Driver opportunities in NASCAR, from the time of entering the sport to making it to the "big show", have often been compared to a giant funnel.
The opportunities initially, whether in go karts or legends or even the developmental series, are as wide open as the mouth of the funnel.
But as more and more drivers swirl around, fewer and fewer make it through the stem of the funnel to emerge on the other side, landing a ride in the coveted Sprint Cup Series.
Of the thousands who are in the driver opportunity funnel, dreaming their big dreams, only a very select few make it to claim those prize 43 seats with NASCAR's elite.
This year, the funnel has narrowed even further, allowing fewer drivers through to that promised land.
Many factors have influenced this unfortunate trend and with the narrowing of the driver opportunity funnel, many drivers have been squeezed, continuing to swirl and languish with little hope of ever making it through to the other side.
One of the major factors in the narrowing of the funnel of driver opportunity has been the economy.
The impact of the economy, especially on sponsorship, has been felt throughout the sport and most likely will continue to play a pivotal role in the 2010 season as to who makes it through the funnel to the other side.
There is not a day that goes by on Sirius NASCAR radio or through the NASCAR columns in print or on the web where a driver or a team is not talking about, sometimes even begging for, sponsorship dollars.
Even NASCAR's most popular driver, Dale Earnhardt Jr. has had sponsorship woes for JR Motorsports and had to restructure his team to adjust to these changing economic times.
Back in the day, drivers could make it through the opportunity funnel with raw talent and a cocky belief in themselves as drivers.
They could convince and charm their way into a sponsorship here or there along the way that could see them through until making it to the "big time," where they could showcase their driving skills.
Those days are gone and drivers can no longer rely simply on their raw talent behind the wheel. The second element that has narrowed the driver opportunity funnel is that of marketability.
In order to make it through the funnel now, drivers must bring a total package. Yes, the talent must be there as a driver, however, talents in dealing with the media, hawking products, fan appeal, and even physical appearance are also now factors in determining who is making through the opportunity funnel.
The prime example of the importance of marketability has been Danica Patrick's move to NASCAR. Because of her "total package," including sponsorship with GoDaddy.com, fan appeal through her IndyCar success, and her physical attributes, she has managed to pass through the funnel of opportunity exceptionally quickly to land her ride with JR Motorsports in the Nationwide Series.
The third factor that has contributed to the narrowing of the driver opportunity in NASCAR is simply the sheer volume of young racers who are now involved in the sport.
Coupled with the various paths that racers can now come to NASCAR, whether through stock car or open wheel paths, there is a real glut of young talent competing in the mouth of the funnel, struggling to get through to the next level.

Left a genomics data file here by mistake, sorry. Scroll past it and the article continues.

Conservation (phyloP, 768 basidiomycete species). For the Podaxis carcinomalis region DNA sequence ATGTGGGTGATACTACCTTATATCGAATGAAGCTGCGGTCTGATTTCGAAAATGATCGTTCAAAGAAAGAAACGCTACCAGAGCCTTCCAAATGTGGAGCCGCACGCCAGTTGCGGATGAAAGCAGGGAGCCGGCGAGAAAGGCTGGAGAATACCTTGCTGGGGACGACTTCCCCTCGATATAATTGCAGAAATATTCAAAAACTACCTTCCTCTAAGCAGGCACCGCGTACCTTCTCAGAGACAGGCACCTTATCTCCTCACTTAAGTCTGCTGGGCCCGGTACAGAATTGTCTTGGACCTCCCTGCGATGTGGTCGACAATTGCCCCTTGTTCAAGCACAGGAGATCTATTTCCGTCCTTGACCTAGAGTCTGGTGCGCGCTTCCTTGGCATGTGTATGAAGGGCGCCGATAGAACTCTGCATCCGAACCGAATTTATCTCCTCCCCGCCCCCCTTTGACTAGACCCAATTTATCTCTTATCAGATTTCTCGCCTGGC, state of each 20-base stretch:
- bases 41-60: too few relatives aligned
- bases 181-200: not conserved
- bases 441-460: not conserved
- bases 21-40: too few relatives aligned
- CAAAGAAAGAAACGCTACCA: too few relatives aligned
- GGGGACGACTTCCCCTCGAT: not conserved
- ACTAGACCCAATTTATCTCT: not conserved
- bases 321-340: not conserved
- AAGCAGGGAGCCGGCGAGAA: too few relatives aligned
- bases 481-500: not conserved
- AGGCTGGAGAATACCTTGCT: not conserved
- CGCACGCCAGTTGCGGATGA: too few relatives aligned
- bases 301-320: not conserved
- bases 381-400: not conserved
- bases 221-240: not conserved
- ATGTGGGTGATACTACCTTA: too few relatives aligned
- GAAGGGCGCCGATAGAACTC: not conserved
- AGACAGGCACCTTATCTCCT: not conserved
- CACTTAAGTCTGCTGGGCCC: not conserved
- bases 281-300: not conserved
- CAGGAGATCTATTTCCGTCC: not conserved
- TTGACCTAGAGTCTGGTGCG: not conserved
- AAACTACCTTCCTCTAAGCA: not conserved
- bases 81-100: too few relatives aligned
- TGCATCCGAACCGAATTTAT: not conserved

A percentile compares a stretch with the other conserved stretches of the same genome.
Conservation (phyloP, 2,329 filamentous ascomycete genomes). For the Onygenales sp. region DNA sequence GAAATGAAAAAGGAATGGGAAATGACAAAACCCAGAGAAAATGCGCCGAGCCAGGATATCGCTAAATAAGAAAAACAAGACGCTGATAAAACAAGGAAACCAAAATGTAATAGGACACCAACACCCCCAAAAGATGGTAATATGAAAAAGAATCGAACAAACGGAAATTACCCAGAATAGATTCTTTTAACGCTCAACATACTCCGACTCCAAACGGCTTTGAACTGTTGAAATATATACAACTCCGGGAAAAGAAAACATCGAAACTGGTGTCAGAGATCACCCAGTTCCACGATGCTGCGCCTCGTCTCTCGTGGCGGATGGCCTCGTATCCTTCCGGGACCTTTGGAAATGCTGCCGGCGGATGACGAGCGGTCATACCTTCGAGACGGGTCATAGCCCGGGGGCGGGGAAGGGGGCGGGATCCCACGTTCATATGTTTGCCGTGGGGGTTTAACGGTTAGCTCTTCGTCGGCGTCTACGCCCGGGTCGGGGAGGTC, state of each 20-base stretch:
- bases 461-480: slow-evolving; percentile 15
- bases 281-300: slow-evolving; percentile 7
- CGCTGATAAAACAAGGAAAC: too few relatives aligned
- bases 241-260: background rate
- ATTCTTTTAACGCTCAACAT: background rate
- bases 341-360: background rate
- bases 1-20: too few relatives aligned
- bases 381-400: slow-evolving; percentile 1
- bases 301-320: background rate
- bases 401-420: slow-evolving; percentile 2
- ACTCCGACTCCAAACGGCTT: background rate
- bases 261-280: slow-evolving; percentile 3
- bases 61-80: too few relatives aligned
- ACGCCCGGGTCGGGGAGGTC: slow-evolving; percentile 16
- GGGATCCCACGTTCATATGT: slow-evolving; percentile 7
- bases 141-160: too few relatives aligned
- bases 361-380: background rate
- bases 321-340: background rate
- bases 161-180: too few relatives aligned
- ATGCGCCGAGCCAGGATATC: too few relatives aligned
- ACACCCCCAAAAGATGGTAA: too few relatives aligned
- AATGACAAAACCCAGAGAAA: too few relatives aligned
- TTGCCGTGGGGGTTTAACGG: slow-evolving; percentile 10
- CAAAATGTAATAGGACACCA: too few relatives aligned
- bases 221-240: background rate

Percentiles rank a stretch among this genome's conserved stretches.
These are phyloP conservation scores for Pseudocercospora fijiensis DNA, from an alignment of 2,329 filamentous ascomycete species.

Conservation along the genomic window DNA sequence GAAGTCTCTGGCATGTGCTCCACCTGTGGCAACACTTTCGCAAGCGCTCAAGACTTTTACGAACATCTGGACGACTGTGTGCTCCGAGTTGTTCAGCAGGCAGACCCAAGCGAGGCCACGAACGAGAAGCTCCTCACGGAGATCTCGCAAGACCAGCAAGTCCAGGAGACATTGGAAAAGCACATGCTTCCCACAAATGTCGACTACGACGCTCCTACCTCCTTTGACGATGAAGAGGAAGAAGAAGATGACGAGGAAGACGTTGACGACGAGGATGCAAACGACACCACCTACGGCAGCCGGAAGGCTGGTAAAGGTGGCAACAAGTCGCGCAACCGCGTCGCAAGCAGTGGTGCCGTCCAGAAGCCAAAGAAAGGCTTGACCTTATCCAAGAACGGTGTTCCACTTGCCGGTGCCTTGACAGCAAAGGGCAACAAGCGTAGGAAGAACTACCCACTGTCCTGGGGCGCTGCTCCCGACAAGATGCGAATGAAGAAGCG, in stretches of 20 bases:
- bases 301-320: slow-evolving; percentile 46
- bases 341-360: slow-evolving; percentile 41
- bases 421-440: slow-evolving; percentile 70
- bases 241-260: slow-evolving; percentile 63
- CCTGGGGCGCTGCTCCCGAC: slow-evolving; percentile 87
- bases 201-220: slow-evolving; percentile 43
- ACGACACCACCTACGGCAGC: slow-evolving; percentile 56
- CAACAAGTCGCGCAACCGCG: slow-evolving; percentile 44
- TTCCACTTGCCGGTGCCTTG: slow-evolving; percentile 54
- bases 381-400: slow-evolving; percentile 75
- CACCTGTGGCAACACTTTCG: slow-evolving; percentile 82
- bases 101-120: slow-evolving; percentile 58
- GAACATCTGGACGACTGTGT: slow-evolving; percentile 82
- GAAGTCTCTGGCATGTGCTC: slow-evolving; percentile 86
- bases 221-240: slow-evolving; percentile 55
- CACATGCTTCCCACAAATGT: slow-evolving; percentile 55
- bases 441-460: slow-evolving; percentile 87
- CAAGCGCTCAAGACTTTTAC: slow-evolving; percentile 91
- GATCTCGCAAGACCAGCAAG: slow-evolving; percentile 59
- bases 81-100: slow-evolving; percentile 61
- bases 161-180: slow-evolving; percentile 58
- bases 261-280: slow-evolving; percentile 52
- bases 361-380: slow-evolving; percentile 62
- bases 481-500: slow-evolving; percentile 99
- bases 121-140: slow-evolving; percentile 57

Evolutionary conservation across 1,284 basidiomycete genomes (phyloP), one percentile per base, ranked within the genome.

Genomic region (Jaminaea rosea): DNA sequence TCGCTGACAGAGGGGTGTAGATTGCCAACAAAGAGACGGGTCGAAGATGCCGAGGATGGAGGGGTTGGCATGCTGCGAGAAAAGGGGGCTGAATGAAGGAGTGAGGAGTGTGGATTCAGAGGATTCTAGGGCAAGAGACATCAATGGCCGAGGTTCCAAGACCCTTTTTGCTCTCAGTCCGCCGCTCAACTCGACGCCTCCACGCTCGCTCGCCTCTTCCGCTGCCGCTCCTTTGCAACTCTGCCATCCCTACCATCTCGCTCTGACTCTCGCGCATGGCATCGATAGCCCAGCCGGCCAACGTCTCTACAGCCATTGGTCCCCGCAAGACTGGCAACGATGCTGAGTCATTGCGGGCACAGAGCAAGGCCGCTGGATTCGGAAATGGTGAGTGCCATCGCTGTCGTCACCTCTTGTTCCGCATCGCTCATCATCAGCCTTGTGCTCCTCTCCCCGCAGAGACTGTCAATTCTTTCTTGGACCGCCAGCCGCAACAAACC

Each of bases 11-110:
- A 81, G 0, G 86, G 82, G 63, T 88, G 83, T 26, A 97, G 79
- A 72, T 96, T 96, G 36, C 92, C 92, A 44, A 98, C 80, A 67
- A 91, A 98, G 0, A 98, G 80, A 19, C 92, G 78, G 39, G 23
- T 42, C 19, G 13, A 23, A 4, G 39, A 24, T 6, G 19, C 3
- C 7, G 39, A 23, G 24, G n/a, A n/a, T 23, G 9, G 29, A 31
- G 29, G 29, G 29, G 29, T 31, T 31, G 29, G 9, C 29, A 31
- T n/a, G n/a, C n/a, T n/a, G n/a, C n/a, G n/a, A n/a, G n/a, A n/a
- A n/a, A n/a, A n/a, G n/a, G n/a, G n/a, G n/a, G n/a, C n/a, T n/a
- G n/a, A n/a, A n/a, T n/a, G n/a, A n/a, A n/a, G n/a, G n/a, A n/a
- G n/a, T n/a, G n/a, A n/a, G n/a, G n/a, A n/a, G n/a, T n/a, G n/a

Another factor that seems to be emerging with renewed force that influences drivers' abilities to make it through the opportunity funnel is a combination of their names and their gene pools.
Currently, there seems to be a plethora of new up-and-coming drivers with some fairly famous last names and racing genes, such as Steve Wallace, Chase Elliott and Ross Kenseth.
These second-generation drivers seems to have a much better chance than others swirling in the mouth of the funnel without those pedigrees.
They get noticed, their families know the business, and their connections have served them well in taking them to the next levels of the sport.
The final element narrowing the driver opportunity funnel in NASCAR is actually on the other side, that of mergers and alliances in the sport.
Back in the day, there were many teams, some just sporting one car, that would show up, put a car together, and go racing.
Again, because of the economic crunch, those times have changed. Teams, even big-name teams such as Petty Motorsports, have had to merge in order to survive.
Others are forming alliances with the mega-teams to share equipment and information, hoping for success.
With these mergers and alliances, there are simply fewer opportunities for available seats and fewer teams' doors to knock on for that chance. This phenomenon has already impacted the opportunity funnel and probably will continue to do so for the next year at two at least.
Drivers, teams and NASCAR itself will have to keep an eye on this driver opportunity funnel, particularly as it narrows. The concern for many is that it will narrow so dramatically that only those with sponsorship, marketability, a "name," and a connection to a mega-team will make it through the funnel to that elite ride.
And if that is the case, the sport of NASCAR is at definite risk. As the driver opportunity funnel narrows, the sport could just miss that one special driver, that next Jeff Gordon or Jimmie Johnson or Tony Stewart, who could change the face of the sport forever.